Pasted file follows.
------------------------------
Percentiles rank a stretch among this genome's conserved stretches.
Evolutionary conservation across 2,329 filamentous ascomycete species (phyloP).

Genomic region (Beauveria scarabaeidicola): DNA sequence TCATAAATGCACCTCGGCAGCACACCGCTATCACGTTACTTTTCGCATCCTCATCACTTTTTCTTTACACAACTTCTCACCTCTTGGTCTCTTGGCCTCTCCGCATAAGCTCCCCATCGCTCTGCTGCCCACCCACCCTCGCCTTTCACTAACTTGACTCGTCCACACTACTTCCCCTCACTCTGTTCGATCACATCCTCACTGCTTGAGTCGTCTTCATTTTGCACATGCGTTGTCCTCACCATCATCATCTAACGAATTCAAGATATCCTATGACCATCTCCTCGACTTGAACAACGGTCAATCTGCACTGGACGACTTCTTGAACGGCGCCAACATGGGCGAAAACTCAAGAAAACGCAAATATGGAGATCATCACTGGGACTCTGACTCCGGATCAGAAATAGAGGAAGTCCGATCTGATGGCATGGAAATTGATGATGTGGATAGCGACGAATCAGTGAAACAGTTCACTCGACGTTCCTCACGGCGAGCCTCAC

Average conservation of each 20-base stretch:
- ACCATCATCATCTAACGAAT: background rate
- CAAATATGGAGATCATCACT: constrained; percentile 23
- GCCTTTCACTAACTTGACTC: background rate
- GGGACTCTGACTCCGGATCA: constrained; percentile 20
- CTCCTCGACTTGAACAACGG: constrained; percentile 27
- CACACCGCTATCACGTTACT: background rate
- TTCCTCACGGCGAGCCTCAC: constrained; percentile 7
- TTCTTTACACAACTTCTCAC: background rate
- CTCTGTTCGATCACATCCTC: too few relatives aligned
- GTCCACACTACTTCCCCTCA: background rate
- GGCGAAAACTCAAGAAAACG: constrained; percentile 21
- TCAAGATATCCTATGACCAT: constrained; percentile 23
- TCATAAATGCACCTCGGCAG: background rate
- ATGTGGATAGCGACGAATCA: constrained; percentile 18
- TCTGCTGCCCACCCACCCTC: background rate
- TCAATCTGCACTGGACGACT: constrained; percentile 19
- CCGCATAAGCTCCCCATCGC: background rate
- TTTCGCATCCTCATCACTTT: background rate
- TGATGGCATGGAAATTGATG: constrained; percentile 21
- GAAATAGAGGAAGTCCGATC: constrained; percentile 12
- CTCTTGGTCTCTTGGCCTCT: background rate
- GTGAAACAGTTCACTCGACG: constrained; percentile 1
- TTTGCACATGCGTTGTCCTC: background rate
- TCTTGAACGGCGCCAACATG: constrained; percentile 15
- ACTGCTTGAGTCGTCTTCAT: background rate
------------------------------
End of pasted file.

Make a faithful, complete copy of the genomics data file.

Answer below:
Percentiles rank a stretch among this genome's conserved stretches.
Evolutionary conservation across 2,329 filamentous ascomycete species (phyloP).

Genomic region (Beauveria scarabaeidicola): DNA sequence TCATAAATGCACCTCGGCAGCACACCGCTATCACGTTACTTTTCGCATCCTCATCACTTTTTCTTTACACAACTTCTCACCTCTTGGTCTCTTGGCCTCTCCGCATAAGCTCCCCATCGCTCTGCTGCCCACCCACCCTCGCCTTTCACTAACTTGACTCGTCCACACTACTTCCCCTCACTCTGTTCGATCACATCCTCACTGCTTGAGTCGTCTTCATTTTGCACATGCGTTGTCCTCACCATCATCATCTAACGAATTCAAGATATCCTATGACCATCTCCTCGACTTGAACAACGGTCAATCTGCACTGGACGACTTCTTGAACGGCGCCAACATGGGCGAAAACTCAAGAAAACGCAAATATGGAGATCATCACTGGGACTCTGACTCCGGATCAGAAATAGAGGAAGTCCGATCTGATGGCATGGAAATTGATGATGTGGATAGCGACGAATCAGTGAAACAGTTCACTCGACGTTCCTCACGGCGAGCCTCAC

Average conservation of each 20-base stretch:
- ACCATCATCATCTAACGAAT: background rate
- CAAATATGGAGATCATCACT: constrained; percentile 23
- GCCTTTCACTAACTTGACTC: background rate
- GGGACTCTGACTCCGGATCA: constrained; percentile 20
- CTCCTCGACTTGAACAACGG: constrained; percentile 27
- CACACCGCTATCACGTTACT: background rate
- TTCCTCACGGCGAGCCTCAC: constrained; percentile 7
- TTCTTTACACAACTTCTCAC: background rate
- CTCTGTTCGATCACATCCTC: too few relatives aligned
- GTCCACACTACTTCCCCTCA: background rate
- GGCGAAAACTCAAGAAAACG: constrained; percentile 21
- TCAAGATATCCTATGACCAT: constrained; percentile 23
- TCATAAATGCACCTCGGCAG: background rate
- ATGTGGATAGCGACGAATCA: constrained; percentile 18
- TCTGCTGCCCACCCACCCTC: background rate
- TCAATCTGCACTGGACGACT: constrained; percentile 19
- CCGCATAAGCTCCCCATCGC: background rate
- TTTCGCATCCTCATCACTTT: background rate
- TGATGGCATGGAAATTGATG: constrained; percentile 21
- GAAATAGAGGAAGTCCGATC: constrained; percentile 12
- CTCTTGGTCTCTTGGCCTCT: background rate
- GTGAAACAGTTCACTCGACG: constrained; percentile 1
- TTTGCACATGCGTTGTCCTC: background rate
- TCTTGAACGGCGCCAACATG: constrained; percentile 15
- ACTGCTTGAGTCGTCTTCAT: background rate